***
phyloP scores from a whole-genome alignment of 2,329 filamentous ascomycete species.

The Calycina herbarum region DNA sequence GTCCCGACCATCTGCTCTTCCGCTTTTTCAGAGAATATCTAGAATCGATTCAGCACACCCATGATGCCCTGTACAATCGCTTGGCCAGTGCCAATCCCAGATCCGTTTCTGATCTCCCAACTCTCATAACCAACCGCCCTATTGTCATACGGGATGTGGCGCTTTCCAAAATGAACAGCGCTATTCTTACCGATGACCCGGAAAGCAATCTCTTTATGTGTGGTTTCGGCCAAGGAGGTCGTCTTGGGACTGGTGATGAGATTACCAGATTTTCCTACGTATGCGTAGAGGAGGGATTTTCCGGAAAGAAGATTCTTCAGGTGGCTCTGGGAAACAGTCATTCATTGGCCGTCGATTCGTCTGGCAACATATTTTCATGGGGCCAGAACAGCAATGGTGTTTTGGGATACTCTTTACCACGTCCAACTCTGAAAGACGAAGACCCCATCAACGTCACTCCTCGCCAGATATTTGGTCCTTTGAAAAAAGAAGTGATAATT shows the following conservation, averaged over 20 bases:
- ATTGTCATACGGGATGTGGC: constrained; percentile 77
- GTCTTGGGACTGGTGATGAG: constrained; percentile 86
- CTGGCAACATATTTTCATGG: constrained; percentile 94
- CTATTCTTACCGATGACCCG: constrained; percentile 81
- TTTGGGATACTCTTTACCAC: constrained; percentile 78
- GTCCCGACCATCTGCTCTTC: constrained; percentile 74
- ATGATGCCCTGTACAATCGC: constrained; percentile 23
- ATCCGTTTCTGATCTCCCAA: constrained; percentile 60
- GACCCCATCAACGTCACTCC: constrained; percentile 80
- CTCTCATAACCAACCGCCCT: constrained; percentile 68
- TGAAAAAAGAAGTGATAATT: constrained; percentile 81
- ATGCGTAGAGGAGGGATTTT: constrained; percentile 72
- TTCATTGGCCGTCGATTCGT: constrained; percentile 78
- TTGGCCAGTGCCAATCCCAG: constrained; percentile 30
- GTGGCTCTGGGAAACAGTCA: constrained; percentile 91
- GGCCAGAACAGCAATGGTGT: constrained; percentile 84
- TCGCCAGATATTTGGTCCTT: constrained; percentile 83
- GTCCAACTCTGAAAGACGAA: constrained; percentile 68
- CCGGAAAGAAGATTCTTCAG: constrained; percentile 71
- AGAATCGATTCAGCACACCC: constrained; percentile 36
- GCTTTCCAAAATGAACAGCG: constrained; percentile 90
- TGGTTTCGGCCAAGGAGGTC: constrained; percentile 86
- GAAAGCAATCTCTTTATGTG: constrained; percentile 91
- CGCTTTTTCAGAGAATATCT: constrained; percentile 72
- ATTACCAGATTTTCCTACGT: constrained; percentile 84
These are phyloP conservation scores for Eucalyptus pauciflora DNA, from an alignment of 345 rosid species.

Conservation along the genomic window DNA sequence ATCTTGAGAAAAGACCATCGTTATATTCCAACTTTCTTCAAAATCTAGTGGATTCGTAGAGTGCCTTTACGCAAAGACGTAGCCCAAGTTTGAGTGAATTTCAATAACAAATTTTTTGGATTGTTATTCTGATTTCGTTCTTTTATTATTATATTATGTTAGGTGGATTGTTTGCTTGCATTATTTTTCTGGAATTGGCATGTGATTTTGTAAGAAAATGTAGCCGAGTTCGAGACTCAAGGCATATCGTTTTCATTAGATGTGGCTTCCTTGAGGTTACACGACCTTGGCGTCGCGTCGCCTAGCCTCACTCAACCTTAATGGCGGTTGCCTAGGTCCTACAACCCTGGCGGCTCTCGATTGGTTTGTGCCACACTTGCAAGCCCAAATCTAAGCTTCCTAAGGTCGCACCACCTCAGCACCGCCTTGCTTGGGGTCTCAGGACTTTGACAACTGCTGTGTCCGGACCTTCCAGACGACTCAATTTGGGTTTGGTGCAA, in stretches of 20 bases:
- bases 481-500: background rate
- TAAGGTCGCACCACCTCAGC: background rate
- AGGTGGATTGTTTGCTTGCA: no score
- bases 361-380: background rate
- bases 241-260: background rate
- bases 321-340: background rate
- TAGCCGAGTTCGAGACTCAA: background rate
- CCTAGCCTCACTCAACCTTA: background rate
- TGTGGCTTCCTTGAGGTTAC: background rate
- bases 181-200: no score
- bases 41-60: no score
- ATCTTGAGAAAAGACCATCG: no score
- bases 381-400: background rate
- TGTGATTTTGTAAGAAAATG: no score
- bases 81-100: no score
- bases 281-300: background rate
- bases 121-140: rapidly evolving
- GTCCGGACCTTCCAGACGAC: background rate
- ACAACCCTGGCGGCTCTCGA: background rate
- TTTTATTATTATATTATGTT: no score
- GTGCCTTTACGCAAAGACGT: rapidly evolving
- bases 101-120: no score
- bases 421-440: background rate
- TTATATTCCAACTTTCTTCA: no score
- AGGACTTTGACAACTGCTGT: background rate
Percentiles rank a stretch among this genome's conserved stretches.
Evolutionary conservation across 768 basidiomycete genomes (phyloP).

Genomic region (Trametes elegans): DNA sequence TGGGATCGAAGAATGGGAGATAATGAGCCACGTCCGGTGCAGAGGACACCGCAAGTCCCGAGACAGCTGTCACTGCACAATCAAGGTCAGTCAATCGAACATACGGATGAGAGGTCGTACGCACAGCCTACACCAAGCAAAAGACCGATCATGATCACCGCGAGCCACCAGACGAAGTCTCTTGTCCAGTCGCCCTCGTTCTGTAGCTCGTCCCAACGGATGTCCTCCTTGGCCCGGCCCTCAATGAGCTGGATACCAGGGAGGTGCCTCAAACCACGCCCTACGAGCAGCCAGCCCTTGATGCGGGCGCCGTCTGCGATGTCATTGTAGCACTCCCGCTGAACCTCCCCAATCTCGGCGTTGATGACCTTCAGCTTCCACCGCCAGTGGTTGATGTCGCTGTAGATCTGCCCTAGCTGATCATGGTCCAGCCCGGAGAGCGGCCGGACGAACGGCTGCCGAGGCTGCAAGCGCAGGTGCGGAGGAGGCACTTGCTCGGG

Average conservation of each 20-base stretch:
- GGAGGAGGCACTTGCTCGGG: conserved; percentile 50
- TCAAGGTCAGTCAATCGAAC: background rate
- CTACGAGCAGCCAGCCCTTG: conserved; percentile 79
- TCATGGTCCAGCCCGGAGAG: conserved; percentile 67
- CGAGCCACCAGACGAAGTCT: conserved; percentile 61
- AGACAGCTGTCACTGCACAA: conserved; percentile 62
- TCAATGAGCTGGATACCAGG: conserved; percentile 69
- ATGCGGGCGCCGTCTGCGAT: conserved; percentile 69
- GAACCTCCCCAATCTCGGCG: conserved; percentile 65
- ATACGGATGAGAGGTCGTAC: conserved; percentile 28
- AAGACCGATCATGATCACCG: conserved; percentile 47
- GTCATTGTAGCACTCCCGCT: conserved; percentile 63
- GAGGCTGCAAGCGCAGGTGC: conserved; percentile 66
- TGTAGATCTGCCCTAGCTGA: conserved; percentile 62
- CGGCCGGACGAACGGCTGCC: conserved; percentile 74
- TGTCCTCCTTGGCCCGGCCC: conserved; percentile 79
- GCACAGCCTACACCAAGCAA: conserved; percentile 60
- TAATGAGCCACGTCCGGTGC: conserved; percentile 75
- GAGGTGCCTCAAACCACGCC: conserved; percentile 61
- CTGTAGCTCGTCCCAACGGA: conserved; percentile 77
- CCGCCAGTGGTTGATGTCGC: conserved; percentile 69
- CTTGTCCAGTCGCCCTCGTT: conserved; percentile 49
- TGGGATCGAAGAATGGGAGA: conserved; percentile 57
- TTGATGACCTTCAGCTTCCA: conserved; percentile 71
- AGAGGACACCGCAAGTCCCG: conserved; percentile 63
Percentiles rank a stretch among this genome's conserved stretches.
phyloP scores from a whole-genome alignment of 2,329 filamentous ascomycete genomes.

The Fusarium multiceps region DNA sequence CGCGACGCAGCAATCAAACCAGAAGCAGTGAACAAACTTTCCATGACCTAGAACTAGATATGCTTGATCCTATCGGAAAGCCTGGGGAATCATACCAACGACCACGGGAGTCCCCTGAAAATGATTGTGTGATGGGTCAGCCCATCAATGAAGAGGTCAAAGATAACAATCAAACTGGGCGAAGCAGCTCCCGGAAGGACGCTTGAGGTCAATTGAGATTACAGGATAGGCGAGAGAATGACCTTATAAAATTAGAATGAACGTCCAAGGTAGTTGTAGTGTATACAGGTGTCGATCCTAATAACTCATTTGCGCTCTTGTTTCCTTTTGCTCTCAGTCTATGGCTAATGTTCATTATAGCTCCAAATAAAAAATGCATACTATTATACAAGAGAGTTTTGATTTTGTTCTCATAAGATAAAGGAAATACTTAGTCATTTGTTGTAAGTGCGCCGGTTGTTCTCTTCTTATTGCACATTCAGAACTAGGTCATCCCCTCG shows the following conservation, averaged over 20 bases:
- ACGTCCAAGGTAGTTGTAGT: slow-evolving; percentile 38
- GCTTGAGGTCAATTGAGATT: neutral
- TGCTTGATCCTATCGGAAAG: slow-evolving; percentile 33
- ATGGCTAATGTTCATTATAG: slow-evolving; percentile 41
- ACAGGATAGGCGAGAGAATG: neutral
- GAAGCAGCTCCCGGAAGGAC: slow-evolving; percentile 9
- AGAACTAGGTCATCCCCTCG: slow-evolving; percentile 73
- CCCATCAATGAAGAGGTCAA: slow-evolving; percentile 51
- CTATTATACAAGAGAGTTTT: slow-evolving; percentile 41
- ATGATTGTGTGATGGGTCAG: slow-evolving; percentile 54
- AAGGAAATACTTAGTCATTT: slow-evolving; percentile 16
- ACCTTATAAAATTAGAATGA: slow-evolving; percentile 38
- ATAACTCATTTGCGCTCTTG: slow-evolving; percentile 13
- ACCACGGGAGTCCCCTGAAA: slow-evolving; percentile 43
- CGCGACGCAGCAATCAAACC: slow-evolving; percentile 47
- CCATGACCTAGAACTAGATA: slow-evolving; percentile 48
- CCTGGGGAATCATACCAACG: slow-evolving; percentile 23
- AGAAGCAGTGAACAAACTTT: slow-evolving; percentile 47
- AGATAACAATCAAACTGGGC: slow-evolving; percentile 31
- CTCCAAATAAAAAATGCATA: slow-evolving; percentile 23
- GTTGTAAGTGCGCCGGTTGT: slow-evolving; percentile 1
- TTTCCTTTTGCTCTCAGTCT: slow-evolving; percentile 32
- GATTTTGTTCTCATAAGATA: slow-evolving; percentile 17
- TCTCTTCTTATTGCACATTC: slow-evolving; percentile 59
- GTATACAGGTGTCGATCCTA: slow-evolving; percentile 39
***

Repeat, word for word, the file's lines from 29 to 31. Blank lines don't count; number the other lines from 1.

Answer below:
Conservation along the genomic window DNA sequence ATCTTGAGAAAAGACCATCGTTATATTCCAACTTTCTTCAAAATCTAGTGGATTCGTAGAGTGCCTTTACGCAAAGACGTAGCCCAAGTTTGAGTGAATTTCAATAACAAATTTTTTGGATTGTTATTCTGATTTCGTTCTTTTATTATTATATTATGTTAGGTGGATTGTTTGCTTGCATTATTTTTCTGGAATTGGCATGTGATTTTGTAAGAAAATGTAGCCGAGTTCGAGACTCAAGGCATATCGTTTTCATTAGATGTGGCTTCCTTGAGGTTACACGACCTTGGCGTCGCGTCGCCTAGCCTCACTCAACCTTAATGGCGGTTGCCTAGGTCCTACAACCCTGGCGGCTCTCGATTGGTTTGTGCCACACTTGCAAGCCCAAATCTAAGCTTCCTAAGGTCGCACCACCTCAGCACCGCCTTGCTTGGGGTCTCAGGACTTTGACAACTGCTGTGTCCGGACCTTCCAGACGACTCAATTTGGGTTTGGTGCAA, in stretches of 20 bases:
- bases 481-500: background rate
- TAAGGTCGCACCACCTCAGC: background rate